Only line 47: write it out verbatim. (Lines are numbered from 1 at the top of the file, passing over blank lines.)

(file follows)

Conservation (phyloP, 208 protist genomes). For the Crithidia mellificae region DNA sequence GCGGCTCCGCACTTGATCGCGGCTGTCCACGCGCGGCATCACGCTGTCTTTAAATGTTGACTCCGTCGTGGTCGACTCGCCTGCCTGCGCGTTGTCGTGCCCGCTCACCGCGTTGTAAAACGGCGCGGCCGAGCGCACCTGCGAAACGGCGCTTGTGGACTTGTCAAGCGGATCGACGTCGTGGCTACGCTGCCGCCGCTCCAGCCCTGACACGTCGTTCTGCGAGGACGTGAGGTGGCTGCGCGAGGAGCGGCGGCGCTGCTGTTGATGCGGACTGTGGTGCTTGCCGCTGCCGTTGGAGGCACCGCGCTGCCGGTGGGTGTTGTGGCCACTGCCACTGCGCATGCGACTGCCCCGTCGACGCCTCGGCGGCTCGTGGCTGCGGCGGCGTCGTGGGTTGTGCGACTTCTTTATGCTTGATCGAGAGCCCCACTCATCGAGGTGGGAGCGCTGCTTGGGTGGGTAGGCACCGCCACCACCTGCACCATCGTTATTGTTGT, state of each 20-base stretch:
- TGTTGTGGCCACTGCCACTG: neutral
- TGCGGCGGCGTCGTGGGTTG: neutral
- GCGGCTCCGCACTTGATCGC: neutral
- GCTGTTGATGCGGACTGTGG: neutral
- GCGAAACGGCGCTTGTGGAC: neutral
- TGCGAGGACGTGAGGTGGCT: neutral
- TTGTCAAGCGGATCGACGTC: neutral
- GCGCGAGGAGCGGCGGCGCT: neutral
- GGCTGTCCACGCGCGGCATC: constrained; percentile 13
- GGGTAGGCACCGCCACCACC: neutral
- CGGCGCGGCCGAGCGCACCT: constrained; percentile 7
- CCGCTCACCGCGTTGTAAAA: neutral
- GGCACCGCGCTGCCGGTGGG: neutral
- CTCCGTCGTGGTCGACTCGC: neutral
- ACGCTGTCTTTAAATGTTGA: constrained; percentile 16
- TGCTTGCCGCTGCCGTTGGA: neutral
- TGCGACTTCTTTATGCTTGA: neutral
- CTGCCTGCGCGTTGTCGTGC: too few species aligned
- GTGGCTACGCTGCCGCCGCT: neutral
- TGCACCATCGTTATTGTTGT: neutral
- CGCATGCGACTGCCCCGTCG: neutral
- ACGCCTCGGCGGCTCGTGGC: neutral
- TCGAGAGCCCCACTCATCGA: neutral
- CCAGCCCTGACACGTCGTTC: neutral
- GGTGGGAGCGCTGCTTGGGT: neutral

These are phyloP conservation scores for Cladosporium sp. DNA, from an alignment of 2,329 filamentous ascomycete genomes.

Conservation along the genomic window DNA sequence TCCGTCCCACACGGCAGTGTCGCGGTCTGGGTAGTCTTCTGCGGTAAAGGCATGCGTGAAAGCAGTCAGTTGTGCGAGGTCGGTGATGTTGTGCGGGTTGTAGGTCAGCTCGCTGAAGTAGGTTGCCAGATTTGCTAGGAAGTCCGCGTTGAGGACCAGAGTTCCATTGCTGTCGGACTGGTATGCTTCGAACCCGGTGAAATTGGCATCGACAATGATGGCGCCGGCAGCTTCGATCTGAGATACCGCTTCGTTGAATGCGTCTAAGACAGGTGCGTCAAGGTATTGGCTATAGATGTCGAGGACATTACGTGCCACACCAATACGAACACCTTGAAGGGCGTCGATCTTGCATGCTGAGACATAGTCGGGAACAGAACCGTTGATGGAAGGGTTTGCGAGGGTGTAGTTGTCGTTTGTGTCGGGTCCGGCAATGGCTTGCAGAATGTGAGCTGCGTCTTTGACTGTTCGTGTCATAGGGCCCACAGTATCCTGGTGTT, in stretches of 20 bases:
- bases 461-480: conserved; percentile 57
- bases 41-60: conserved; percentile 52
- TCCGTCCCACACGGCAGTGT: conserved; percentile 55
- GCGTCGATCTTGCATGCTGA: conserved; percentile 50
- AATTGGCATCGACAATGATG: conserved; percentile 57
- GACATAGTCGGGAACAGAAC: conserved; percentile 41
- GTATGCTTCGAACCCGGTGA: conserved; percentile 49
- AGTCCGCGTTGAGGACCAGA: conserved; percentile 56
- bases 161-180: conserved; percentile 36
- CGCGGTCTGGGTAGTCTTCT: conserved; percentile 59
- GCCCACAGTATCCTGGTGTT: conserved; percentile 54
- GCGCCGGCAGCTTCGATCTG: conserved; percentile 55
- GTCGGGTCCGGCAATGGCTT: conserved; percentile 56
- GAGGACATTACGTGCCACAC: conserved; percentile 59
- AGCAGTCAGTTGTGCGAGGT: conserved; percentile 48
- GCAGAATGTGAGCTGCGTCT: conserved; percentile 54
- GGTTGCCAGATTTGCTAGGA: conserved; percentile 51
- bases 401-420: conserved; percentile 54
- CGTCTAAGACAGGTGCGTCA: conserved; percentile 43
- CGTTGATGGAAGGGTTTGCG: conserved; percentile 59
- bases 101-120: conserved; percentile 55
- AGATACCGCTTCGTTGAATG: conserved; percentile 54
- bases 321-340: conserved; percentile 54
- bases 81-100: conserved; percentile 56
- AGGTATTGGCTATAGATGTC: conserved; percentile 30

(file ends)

- CGTCTAAGACAGGTGCGTCA: conserved; percentile 43